Thai gov't rejects talks, defends deadly crackdown

Updated: 2010-05-17 07:02
Large Medium Small

BANGKOK – Anti-government unrest boiling over in downtown Bangkok spread to other areas of the capital and Thailand Sunday as the military defended its use of force in a crackdown that has left at least 30 people dead in four days. Thai leaders flatly rejected protesters' demands that the United Nations intercede to end the chaos.

Thai gov't rejects talks, defends deadly crackdown
An anti-government protester sets a tire on fire on Sunday May 16, 2010 in Bangkok, Thailand. [Agencies] 

Towering plumes of black smoke hung over city streets where protesters set fire to tires, fired homemade rockets and threw gasoline bombs at soldiers who used rubber bullets and live ammunition to pick off rioters who approached their lines. Army sharpshooters crouched behind sandbags carefully taking aim and firing to keep attackers at bay.

Related readings:
Thai gov't rejects talks, defends deadly crackdown Thailand to impose curfew in parts of Bangkok
Thai gov't rejects talks, defends deadly crackdown 3 Australians injured in Thailand violence
Thai gov't rejects talks, defends deadly crackdown UN chief appeals for talks to avoid clashes in Thailand
Thai gov't rejects talks, defends deadly crackdown Thailand protesters sit out for more talks

Leaders of the protesters, who have dubbed themselves Red Shirts, said they wanted talks mediated by the United Nations, provided the government agreed to an immediate cease-fire and pulled its troops back.

Government spokesman Panitan Wattanayagorn, however, said a pause was unnecessary since troops were "not using weapons to crack down on civilians." The government maintains it is targeting only armed "terrorists" among the demonstrators.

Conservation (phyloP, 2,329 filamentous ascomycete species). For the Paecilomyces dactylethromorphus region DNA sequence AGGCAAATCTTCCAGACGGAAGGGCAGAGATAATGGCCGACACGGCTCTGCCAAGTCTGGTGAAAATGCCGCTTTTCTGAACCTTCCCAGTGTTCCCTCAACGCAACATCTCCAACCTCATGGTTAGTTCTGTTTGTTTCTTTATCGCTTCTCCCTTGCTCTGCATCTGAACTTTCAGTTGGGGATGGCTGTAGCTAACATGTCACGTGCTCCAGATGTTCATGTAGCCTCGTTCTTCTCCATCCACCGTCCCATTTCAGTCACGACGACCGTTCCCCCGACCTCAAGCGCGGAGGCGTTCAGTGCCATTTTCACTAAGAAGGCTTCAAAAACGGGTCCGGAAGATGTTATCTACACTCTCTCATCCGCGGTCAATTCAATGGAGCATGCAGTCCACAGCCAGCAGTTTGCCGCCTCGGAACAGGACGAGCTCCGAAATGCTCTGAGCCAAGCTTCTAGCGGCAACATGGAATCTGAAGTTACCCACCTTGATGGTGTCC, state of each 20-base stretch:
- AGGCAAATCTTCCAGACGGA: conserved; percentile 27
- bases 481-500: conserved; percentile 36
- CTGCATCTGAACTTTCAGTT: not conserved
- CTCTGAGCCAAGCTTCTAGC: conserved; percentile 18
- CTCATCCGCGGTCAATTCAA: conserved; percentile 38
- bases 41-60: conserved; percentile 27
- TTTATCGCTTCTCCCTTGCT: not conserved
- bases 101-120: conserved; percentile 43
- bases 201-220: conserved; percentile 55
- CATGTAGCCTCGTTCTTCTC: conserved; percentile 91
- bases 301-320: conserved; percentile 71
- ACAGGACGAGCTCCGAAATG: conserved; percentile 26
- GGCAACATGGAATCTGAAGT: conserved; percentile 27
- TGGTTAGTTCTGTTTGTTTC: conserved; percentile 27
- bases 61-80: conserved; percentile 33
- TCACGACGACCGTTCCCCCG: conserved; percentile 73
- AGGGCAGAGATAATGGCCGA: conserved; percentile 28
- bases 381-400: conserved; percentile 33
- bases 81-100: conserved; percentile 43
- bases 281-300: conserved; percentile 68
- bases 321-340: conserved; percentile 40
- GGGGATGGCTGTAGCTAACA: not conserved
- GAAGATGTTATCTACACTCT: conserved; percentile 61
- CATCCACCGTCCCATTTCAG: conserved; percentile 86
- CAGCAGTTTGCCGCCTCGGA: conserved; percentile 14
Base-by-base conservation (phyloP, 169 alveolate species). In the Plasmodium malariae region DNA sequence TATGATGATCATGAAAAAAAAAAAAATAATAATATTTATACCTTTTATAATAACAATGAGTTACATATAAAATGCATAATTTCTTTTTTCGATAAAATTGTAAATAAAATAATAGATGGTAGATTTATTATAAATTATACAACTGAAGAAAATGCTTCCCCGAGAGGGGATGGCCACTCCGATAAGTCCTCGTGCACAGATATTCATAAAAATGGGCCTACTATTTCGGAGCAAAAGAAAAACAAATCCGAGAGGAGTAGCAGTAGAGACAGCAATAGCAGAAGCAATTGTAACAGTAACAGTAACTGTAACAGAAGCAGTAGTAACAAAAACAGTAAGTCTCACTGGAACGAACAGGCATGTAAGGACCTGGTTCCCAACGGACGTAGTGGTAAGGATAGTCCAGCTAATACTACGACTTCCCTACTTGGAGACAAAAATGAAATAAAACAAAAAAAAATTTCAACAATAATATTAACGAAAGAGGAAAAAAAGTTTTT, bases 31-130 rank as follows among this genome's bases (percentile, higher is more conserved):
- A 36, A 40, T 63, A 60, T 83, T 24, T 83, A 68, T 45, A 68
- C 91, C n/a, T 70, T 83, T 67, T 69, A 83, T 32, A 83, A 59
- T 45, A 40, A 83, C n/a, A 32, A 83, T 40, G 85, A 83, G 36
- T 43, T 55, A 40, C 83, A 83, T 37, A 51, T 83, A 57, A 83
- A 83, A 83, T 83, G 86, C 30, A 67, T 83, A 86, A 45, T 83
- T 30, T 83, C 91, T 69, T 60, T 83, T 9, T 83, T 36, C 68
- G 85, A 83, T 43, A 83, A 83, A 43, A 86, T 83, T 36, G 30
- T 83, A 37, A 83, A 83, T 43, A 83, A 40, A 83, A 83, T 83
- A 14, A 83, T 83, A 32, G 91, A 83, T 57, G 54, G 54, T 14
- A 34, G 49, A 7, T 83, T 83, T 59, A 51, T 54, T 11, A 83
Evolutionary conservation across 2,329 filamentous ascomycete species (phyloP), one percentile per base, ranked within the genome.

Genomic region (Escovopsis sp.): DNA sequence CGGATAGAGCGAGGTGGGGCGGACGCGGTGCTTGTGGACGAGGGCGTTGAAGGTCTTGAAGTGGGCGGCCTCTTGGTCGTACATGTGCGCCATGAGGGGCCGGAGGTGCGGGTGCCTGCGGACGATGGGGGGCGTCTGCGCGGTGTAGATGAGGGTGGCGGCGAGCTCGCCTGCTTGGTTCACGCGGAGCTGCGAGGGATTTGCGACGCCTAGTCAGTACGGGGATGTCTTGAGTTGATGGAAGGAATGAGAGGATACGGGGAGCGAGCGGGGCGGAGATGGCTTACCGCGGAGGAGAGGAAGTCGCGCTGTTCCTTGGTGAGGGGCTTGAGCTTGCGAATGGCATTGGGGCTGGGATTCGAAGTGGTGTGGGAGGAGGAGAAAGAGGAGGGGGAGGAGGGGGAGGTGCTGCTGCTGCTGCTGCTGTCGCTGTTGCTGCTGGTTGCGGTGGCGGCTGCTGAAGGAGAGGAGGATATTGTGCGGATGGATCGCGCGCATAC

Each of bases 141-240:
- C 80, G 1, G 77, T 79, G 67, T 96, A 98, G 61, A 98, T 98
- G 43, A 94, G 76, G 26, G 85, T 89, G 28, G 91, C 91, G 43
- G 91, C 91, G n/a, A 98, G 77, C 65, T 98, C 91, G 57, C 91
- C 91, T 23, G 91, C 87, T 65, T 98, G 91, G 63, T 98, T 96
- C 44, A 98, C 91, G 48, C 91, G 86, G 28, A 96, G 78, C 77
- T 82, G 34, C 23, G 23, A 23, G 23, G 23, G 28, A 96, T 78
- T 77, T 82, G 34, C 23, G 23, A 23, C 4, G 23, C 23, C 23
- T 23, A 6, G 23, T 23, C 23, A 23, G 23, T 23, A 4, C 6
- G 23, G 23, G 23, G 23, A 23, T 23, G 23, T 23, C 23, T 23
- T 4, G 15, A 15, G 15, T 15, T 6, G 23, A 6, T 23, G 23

Authorities insisted they would continue the crackdown aimed at choking off the Red Shirts, who have occupied a 1-square-mile (3-square-kilometer) protest zone - barricaded by tires and bamboo spikes - in one of Bangkok's ritziest areas since early April. The protesters are demanding that Prime Minister Abhisit Vejjajiva resign immediately, dissolve Parliament and call new elections.

The political conflict is Thailand's deadliest and most prolonged in decades, and each passing day of violence deepens divides in this nation of 65 million - Southeast Asia's second-largest economy.

Soldiers have encircled the core protest site and cut off utilities to the area, which was largely free of violence most of Sunday. Protest leaders told women and children with them to move to a Buddhist temple compound within the zone.

The areas between the site and the military's perimeter have become a no-man's land where gunshots and blasts can regularly be heard. But some of the worst clashes Sunday were behind the military cordon - an indication the unrest was not contained within the protest area and was spreading.

In one working-class neighborhood, several hundred demonstrators gathered under an expressway overpass and in small side streets, where they sheltered between clashes with nearby soldiers.

There were also reports of scattered unrest outside the capital. A military bus was burned in the northern city of Chiang Mai and protesters demonstrated in the northeastern towns of Nongkhai and Udon Thani to defy the government's state of emergency, which bans gatherings of more than five people.